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The spectrum of intermediate syndrome following acute organophosphorus poisoning: a retrospective cohort study from a teaching Hospital of Chhattisgarh.

INTRODUCTION: Organophosphorus compounds are the commonest pesticides used for agricultural purposes in India. Being economical & readily available, these compounds are a household commodity. Therefore, they are incriminated as suicidal poison in cases of crop failure or sociocultural disharmony. Nowadays, newer varieties of pesticides that have come into the market are often a mixture of conventionally known agents, differing in mode of action & their antagonism, resulting in enhanced morbidity & mortality. WHO estimated 3 million cases of poisoning and 2.5 million deaths worldwide annually. (1) Chemically, pesticides can be organo phosphorus compounds, organo chlorines, carbamates & pyrethenoids, which produce varied clinical manifestations, differing in severity & management protocol.

Organophosphorus poisoning presents in 3 well defined clinical phases:

1. Acute cholinergic crisis.

2. Intermediate syndrome.

3. Organophosphorus induced delayed neuropathy (OPIDN).

Acute Cholinergic Crisis: Occurs immediately after the ingestion of poison. Mainly the muscarinic symptoms predominate, like nausea, vomiting, diarrhea, urinary incontinence, miosis, salivation, lacrimation, bronchorrhea, bradycardia and hypotension etc. Nicotinic symptoms like fasciculations, muscle-weakness even muscle paralysis can occur; CNS symptoms include dizziness, confusion and coma.

Intermediate Syndrome- Occurs within 48-96 hrs. After ingesting organo-phosphorus insecticide. Wadia in 1974 called it "Type II paralysis". (2) Senanayake in 1987 coined the term "Intermediate syndrome" because it occurs after the acute phase & before OPIDN. It is characterized by respiratory difficulty, weakness of proximal limb muscles, developing 2-3 days after ingestion of poison, difficulty in shoulder abduction & hip flexion, inability to flex the neck & ultimately respiratory paralysis. Motor cranial nerves--III, IV & X are usually involved with no sensory nerve involvement. Recovery is in reverse order. (3)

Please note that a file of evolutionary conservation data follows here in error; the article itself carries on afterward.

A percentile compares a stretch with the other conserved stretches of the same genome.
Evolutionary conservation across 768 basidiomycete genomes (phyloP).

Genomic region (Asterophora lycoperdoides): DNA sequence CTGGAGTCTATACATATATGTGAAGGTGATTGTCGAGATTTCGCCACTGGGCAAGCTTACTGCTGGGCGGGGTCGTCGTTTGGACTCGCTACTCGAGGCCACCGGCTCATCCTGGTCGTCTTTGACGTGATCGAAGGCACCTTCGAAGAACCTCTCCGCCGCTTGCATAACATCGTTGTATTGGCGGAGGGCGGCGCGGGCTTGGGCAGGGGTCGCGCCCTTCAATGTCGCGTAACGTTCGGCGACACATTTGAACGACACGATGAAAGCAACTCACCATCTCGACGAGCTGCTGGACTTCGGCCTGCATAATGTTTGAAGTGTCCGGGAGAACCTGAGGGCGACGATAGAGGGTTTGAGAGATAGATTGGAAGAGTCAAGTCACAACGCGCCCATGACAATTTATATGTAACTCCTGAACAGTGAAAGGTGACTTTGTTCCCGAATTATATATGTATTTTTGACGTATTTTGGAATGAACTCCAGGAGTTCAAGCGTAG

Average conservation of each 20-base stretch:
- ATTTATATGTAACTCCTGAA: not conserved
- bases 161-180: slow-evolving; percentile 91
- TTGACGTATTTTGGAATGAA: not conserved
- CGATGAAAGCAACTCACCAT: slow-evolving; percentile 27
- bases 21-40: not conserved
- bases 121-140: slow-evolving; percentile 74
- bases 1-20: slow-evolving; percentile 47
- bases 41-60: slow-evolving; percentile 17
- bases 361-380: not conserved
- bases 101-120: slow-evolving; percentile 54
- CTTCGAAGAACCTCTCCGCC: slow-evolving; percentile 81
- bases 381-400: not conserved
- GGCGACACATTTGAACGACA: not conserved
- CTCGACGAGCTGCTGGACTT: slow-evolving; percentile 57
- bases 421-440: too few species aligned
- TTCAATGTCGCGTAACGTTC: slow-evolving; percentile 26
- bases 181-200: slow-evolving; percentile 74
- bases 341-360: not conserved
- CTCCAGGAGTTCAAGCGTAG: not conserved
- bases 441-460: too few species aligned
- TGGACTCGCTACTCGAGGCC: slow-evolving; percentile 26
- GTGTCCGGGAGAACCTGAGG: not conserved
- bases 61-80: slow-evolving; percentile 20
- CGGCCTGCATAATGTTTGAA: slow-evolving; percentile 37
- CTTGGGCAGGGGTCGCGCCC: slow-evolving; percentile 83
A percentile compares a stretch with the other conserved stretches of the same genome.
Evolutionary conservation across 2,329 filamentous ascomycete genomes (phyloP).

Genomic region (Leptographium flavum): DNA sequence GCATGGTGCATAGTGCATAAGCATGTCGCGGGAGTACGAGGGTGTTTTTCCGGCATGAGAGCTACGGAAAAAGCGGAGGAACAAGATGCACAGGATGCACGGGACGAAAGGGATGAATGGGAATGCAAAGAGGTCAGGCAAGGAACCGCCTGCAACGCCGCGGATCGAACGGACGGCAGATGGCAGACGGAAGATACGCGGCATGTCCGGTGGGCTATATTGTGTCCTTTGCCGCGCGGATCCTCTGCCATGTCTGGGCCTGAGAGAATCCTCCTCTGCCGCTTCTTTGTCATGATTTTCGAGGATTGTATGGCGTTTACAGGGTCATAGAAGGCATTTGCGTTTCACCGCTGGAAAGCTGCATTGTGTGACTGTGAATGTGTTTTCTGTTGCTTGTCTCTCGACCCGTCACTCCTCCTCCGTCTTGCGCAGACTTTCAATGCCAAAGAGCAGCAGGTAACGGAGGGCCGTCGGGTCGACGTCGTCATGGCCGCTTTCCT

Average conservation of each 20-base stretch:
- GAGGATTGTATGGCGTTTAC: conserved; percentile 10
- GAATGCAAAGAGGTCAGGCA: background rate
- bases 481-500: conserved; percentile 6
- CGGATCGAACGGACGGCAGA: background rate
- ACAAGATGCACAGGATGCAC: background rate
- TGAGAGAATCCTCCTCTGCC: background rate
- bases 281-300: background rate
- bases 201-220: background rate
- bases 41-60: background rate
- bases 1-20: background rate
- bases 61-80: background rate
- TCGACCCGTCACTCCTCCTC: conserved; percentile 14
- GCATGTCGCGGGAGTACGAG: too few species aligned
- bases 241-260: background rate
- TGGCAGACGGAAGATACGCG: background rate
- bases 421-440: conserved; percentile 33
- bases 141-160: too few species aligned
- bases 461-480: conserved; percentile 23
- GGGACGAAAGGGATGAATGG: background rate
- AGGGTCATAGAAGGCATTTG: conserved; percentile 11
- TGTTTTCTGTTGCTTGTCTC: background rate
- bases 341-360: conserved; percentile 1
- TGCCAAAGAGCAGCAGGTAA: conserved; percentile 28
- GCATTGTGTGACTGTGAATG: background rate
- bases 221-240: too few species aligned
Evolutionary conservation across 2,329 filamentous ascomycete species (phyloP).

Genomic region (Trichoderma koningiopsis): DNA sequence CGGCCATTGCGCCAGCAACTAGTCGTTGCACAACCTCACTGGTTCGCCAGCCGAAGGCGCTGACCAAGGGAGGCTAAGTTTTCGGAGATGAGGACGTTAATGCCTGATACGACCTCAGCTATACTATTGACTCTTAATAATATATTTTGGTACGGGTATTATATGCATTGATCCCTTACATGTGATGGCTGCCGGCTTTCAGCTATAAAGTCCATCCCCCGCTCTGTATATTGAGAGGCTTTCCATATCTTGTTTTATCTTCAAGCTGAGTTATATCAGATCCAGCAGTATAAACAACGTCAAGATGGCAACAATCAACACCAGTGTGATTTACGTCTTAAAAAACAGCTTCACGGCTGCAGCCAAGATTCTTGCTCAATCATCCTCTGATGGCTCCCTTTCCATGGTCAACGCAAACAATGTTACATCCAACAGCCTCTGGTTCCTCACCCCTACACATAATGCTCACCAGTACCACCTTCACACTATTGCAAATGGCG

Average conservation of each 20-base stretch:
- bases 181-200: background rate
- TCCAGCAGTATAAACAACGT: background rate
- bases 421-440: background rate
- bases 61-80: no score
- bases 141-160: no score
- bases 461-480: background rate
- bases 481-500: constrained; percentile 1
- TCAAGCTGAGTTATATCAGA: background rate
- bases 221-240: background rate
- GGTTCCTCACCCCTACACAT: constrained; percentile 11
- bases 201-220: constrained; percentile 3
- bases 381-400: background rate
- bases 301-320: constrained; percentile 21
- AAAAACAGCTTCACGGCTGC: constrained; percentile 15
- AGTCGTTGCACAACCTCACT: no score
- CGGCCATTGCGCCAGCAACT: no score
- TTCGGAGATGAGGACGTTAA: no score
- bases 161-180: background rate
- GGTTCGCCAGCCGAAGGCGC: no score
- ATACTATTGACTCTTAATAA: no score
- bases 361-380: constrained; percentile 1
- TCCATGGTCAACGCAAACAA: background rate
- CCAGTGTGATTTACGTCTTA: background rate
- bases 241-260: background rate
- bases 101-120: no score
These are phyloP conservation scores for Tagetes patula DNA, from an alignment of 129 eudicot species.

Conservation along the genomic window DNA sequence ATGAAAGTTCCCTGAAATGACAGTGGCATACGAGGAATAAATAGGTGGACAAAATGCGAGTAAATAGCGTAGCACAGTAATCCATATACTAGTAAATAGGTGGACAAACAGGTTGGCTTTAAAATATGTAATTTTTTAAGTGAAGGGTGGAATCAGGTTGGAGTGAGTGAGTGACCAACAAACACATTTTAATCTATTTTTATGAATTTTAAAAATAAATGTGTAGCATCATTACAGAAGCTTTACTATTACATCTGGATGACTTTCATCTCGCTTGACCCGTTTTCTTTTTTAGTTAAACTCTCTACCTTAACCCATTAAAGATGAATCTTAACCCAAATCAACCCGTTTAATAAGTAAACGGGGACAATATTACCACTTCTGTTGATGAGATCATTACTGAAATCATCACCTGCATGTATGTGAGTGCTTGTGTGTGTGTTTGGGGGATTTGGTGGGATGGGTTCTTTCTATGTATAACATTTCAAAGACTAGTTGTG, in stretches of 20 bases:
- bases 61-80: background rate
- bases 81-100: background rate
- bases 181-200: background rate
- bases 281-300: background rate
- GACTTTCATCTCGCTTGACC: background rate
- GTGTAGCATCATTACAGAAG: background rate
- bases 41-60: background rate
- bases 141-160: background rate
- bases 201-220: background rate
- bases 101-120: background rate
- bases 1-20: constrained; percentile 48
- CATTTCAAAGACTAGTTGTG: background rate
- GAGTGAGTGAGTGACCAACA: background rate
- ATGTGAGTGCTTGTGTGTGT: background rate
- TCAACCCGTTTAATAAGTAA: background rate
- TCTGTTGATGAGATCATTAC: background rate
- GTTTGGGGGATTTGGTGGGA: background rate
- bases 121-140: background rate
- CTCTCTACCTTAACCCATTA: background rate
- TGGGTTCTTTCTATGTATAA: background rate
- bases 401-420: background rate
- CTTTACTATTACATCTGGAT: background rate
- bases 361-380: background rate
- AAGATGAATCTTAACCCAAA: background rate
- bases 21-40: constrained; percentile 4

OPIDN- (Organophosphorus Poisoning Induced Delayed Neuropathy): develops 2-3 weeks later. Predominantly, the motor neuropathy, manifesting primarily as numbness and weakness of lower extremities with progressive ascending weakness of limb muscles occurs. OPIDN may persist for months to years. (3)

MATERIAL & METHODS: In this retrospective study of one year duration, a total of 720 cases of acute poisoning, admitted in ICU of a teaching hospital were included. Of these, 682 patients had the history of ingestion of organo-phosphorus poisoning and among total cases, 64 patients went into intermediate syndrome during the course of treatment. Clearance was obtained from the hospital ethical committee. All data regarding incidence, age, sex, type of compound, signs and symptoms, outcome etc. were collected from the medical record department of our hospital.

The data were analyzed following SPSS i.e. statistical package of social sciences 11.5 version. Suspected patients of organophosphorus poisoning with a particular smell of organophosphorus compound on naso-gastric suction, or insecticide containers brought by the relatives with strong suspicion were included in the study.

Exclusion criteria employed were, unconscious patient with history of fever, past history of epilepsy or weakness of muscles without history of poison ingestion. Diagnosis of Intermediate syndrome was made in patients, who developed muscle weakness, inability to flex shoulders, hips, proximal limb and neck after becoming conscious following acute phase of poisoning.

RESULTS: In a study period of one year, a total of 684 cases of acute poisoning were analysed.64 cases were diagnosed to have intermediate syndrome. M: F ratio was found to be 8:10. Maximum number of patients (56.25%) belonged to the age group of 21-30 yrs. The Organo-phosphorus compound mostly predisposing to intermediate syndrome was, Fenthion (35%). In all 64 cases, incidence of respiratory muscle weakness & shoulder muscle paresis was 100%.